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Criminal Law
Villanova University School of Law
Chanenson, Steven L.

Punishment Purposes: Some basic Theories:
·                     Just deserts (retribution) àsometimes known as revenge…moral aspect to this theory…punish someone for what they did wrong
·                     Deterrence (general deterrenceàsuffering of the criminal would serve as an example to others to deter them from committing future crimes.)
·                     Prevention (specific deterrenceà punishment is focused directly on the individual to stop them from committing the crime again
·                     Incapacitation (restraintàwe are scared of the defendant and want/need him to be locked up)
·                     Rehabilitationàfocused on it as a medical model, defendant was sick and the cure was prison
·                     Rule of Lenity:
a.    Everything else being equal, we will construe the law in a way that favors the defendant.
b.    In order to apply it, everything else must really be equal
c.     Have to look at legislative intent, language of the statute
a.      Significance of Crime Elements
                                                  i.      Specificity in Crime Definition àEach crime is constructed to minimize intrusion into activity that is not disapproved. The purpose is to minimize unintended effects on innocent conduct. 
1.      A statute defining a crime achieves these purposes by listing the elements of the offense. Every element of the statute must satisfy the reasonable doubt requirement for the completion of a crime.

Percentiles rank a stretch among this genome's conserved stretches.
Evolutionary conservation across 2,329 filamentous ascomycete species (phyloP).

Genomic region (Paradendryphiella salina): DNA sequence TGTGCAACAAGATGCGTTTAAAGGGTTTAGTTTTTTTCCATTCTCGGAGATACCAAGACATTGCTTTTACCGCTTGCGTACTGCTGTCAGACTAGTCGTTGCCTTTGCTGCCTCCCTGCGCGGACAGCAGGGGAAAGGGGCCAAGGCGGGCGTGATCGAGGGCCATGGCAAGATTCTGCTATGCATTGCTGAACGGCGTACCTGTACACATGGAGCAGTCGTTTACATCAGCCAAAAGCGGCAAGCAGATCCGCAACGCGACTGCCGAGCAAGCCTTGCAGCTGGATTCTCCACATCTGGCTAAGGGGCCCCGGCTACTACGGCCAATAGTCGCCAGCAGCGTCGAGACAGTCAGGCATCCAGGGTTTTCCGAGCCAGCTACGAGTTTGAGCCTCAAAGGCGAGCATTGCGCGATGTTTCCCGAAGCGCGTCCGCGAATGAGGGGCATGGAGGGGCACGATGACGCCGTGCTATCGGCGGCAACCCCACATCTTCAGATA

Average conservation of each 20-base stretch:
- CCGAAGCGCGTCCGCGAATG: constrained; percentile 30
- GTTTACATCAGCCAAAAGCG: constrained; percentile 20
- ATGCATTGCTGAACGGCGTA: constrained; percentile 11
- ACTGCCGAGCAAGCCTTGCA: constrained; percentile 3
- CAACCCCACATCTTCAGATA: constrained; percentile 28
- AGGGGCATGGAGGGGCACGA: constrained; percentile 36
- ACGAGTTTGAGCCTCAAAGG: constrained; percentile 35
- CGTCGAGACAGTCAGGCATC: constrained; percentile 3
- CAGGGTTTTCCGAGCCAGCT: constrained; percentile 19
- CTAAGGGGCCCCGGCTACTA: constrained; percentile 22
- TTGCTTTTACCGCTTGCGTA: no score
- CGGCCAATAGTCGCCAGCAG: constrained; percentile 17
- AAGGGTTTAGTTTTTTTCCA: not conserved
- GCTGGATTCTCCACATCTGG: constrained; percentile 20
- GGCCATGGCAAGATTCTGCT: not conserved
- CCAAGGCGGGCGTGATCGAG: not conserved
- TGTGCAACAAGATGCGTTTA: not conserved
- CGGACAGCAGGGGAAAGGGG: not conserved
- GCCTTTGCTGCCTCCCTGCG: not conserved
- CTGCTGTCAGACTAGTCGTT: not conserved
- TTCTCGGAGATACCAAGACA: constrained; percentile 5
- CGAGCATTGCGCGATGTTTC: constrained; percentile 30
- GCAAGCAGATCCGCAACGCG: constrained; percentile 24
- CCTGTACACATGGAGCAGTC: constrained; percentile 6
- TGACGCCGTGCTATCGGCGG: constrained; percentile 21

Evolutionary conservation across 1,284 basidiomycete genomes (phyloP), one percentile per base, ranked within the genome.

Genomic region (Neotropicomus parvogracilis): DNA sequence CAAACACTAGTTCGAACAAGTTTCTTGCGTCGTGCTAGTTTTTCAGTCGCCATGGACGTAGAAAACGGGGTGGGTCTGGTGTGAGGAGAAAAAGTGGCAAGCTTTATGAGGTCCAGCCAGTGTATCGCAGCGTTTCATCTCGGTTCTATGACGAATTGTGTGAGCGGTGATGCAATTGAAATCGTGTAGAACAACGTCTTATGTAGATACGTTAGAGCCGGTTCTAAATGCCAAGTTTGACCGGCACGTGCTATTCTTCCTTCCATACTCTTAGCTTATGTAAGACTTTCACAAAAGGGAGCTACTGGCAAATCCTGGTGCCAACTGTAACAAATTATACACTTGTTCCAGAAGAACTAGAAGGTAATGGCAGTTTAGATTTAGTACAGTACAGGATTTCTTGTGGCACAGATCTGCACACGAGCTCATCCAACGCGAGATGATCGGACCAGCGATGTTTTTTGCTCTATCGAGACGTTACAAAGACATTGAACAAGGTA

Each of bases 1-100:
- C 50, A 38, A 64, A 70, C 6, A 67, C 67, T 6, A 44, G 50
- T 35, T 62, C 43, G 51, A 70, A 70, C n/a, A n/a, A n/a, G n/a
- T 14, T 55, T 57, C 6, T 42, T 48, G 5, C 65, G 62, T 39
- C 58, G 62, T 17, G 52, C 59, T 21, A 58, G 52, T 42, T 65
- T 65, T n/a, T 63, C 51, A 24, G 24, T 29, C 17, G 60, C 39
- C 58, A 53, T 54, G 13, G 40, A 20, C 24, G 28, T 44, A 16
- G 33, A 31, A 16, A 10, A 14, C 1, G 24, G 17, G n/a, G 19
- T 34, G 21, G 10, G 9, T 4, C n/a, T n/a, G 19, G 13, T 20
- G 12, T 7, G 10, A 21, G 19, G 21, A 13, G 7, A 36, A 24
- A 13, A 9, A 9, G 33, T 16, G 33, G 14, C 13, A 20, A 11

b.      Actus Reus in General à page 117-118
                                                  i.      DefinitionàEvery criminal offense requires a voluntary act or an omission to act where there is a legal duty to act.  States cannot criminalize on thoughts alone!
1.      Actus reus may include all required circumstances, results and causation, as well as the physical act itself.
                                                ii.      Different Types of Actus Reus Elements:
1.      Voluntary Acts or Criminalizable Omission
a.      An act that is the PRODUCT OF THE ACTOR’S WILL (121)
b.      EX/ State v. Sowry àPossession of drugs inside jail statute says “knowingly conveying.” That D’s person and the possessions on his person were in jail was not a product of a voluntary act of conveying on D’s part. Those events were entirely involuntary.
                                                                                                                          i.      DISTINGUISHED/ Decina àD is liable for reckless homicide because he knew he was subject to seizures, therefore even though he passed out when he crashed, he ran a known risk that he would pass out. Voluntary act is driving with knowledge that you’ll black out.   
c.       Sleepwalkers on page 121
2.      (Attendant) Circumstances
a.       Makes something otherwise not criminal, criminal; EX/ cigarettes to minors…bribery of a juror requires that the person bribed have been a juror (not another official)
3.      Harm or Result
a.       Many statutes require a specific harm to have occurred before statute applies. The harm element, or result element, sometimes is only the creation of the risk of harm; EX/ reckless endangerment